KEA



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Kea - Chora (Ioulis) and vicinity - Between Korissia & Chora

Between Korissia & Chora

The road to Chora from Korissi­a gives the first intimation of the very particular landscape of the island. The valleys are almost immediately deep and steep, the voumes of their hillsides based on interleaving convex and conical forms, constantly folding against one another in compressed space. Every slope is scored with the parallel striations of what has been an immense and centuries old human labour of terracing. By Cycladic standards they have a good cover of vegetation—almonds, olives and vines.
   Leaving Korissi­a to the south, and passing the large disused buildings of the Gleoudis Enamel and Metalworks Factory, built in 1927 in the floor of the valley to the left, you come in 2km to the confluence of the torrents that have formed these valleys. Kea is rich in springs: a branch to the right leads (1200m) up to the year-round spring of Flea which is one of the strongest on the island. Near the main source beside the nursery-garden, other subsidiary springs rise to both sides of the stream-bed. The water is soft but not especially flavourful. The delightful valley of Mylopotamos, which climbs south into the hills, has a series of almost a dozen water-mills, some dilapidated, some still with their funnel-like tower through which the channeled water dropped with sufficient force to turn the wheel, which was usually mounted horizontally. The same water was used to pass from one mill to the next. Five kilometres from the harbour, after a steep climb to 330m a.s.l., the main road reaches Chora.


Kea Island is part of the Cyclades Island Group, Greece.


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access

Kea Island, Greece.

All communications with Kea go through the port of Lavrion on the east coast of Attica, to and from which there are frequent connections with the airport (hourly) and Central Athens (half-hourly from the Mavromateon terminal).
The most regular ferry service is operated by the dowdy, doughty vessels of Goutos Lines, supplemented by the Marmaris Express, who, between them, run one daily, early-morning service, with an additional evening service on four days per week. The crossing takes 75 mins. Ferries en route to Kythnos, Syros and the main Cycladic destinations call at Kea on average two times weekly.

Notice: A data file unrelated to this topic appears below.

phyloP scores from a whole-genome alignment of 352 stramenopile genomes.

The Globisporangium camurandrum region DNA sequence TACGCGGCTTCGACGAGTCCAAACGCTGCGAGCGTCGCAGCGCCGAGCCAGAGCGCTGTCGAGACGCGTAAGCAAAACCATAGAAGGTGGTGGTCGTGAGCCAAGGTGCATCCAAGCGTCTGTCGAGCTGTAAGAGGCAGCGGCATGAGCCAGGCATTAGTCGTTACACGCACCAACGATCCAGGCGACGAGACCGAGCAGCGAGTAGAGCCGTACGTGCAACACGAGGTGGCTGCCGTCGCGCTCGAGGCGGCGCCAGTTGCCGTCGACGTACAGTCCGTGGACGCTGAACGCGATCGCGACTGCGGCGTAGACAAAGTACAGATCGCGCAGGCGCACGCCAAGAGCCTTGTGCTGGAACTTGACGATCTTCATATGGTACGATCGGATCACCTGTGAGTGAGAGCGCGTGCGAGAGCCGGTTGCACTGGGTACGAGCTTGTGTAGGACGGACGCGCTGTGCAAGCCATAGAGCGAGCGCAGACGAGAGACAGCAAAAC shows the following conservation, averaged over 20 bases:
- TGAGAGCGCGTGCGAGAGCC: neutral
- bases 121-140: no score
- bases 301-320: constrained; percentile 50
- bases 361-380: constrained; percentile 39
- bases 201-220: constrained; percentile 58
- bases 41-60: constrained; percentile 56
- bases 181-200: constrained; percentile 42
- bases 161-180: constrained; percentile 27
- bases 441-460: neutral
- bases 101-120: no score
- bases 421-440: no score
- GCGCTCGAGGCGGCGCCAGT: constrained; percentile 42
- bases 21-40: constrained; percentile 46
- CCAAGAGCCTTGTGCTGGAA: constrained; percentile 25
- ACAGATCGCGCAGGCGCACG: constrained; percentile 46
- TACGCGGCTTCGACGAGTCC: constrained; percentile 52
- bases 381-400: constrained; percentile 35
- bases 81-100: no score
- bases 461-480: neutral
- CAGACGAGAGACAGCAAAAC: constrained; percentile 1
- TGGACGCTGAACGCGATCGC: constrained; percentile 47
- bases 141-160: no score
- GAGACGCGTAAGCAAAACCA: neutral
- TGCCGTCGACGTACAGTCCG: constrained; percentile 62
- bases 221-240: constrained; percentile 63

Kea Travel Guide

beaches

Kea Island, Greece.

There are plenty organized and not beaches in Kea.
Koundouros beach
Korissia beach
Pisses beach

Gialiskari beach
Kambi beach
Orkos beach
Kastellakia beach

Kea Travel Guide

eating

Kea Island, Greece.

Two of the best places to eat on the island are in Vourkári: the popular Aristos, on the water front, and—with fresh est and the most varied offers—Strophi tou Mimi, on the bend where the road turns inland for Otziás. Lagoudera, on the quay opposite the ferry landing in Korissía, is a well-frequented taverna with a good variety of mezes.

Kea Travel Guide

lodging

Kea Island, Greece.

The charming simple hotel has not yet arrived on Kea.
The best option at the upper end of the scale is the 4-star complex, Porto Kea Suites (T. 22880 22870–1, fax 22873, www.portokea-suites.com); and in the middle category the Hotel Brillante Zoï, (T. 22880 22685, fax 22687, www.hotelbrillante.gr). Both have pleasant management and are in the port town of Korissía.
For studios to rent, the Oasis Hotel (T. 22880 21295, fax 21717) on the road from Korissía to Gialiskári is clean and comfortable.

Kea Travel Guide

museums

Kea Island, Greece.

Archaeological Museum

Kea Travel Guide

practical info

Kea Island, Greece.

840 02 Kea, Keos or Tzia: area 131sq km; perimeter 88km; resident population 2,158; max. altitude 562m. Port Authority: T. 22880 21344. Travel and information: Mouzaki Shipping Agency, T. 22880 21920–1, www.kea.gr

Kea Travel Guide

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